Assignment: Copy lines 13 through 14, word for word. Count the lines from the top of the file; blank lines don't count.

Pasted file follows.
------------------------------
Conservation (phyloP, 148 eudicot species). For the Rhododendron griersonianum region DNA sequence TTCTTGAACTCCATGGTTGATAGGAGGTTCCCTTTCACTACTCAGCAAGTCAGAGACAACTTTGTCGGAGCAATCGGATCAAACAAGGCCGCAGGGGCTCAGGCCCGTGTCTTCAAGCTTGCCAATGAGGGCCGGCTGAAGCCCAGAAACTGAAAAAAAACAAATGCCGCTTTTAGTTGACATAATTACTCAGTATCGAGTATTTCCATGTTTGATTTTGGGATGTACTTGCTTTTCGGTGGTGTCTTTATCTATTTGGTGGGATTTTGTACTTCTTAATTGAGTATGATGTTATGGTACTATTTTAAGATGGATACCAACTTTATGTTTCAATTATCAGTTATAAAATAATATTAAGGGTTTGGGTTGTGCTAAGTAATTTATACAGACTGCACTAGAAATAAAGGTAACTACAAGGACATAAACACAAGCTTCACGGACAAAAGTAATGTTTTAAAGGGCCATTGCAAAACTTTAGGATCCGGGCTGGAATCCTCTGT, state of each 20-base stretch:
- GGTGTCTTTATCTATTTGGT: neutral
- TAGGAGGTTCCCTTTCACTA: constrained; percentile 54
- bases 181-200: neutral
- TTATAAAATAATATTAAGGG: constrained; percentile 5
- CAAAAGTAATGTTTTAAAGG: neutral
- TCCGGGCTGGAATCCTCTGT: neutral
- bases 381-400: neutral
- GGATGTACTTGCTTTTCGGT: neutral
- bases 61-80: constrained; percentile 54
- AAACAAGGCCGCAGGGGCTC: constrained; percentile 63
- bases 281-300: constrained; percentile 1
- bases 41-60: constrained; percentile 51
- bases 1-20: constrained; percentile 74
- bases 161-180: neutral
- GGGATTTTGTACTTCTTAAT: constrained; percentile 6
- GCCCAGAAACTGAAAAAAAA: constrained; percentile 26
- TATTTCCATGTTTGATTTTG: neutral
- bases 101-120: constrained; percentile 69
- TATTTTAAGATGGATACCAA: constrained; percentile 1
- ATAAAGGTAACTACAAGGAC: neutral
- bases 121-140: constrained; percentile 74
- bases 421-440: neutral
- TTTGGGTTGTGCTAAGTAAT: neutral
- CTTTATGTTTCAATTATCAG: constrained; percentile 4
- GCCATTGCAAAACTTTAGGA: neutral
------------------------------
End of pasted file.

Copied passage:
- bases 41-60: constrained; percentile 51
- bases 1-20: constrained; percentile 74